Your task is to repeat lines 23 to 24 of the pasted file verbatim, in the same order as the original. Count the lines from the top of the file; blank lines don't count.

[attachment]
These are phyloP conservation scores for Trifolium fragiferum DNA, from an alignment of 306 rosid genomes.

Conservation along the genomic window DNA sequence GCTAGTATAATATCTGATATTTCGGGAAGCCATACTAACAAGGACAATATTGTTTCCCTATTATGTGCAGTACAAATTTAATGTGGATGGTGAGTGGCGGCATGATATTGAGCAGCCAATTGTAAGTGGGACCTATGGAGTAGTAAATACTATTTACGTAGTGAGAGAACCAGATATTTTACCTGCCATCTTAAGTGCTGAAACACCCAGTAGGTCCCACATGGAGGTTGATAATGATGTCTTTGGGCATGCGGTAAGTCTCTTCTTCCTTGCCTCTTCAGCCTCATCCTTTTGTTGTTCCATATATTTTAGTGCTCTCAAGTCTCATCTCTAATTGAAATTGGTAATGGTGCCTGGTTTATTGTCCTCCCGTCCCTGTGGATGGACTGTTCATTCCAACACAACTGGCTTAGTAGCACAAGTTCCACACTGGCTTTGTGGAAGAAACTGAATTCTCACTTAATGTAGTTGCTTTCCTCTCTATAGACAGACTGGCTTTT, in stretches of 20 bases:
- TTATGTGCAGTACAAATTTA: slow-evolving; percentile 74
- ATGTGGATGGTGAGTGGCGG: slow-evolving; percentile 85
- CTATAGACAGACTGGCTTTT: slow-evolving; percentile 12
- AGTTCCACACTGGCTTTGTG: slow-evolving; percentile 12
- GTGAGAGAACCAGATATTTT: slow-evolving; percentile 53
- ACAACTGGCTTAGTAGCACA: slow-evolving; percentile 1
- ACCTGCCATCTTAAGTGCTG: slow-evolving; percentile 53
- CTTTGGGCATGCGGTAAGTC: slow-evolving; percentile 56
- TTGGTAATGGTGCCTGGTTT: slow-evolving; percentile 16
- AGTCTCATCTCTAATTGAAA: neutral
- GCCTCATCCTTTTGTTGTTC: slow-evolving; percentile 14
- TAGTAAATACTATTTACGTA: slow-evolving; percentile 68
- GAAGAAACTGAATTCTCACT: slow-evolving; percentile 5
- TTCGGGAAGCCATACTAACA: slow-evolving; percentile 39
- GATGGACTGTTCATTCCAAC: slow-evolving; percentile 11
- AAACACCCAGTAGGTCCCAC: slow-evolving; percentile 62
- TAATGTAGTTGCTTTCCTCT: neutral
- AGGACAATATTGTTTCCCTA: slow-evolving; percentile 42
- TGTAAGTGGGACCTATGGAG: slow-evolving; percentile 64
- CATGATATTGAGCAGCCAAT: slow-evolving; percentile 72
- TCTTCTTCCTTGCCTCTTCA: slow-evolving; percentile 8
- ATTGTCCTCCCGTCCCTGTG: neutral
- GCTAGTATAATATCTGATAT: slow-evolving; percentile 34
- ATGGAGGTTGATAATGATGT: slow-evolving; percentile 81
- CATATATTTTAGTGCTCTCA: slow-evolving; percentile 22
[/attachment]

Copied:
- TCTTCTTCCTTGCCTCTTCA: slow-evolving; percentile 8
- ATTGTCCTCCCGTCCCTGTG: neutral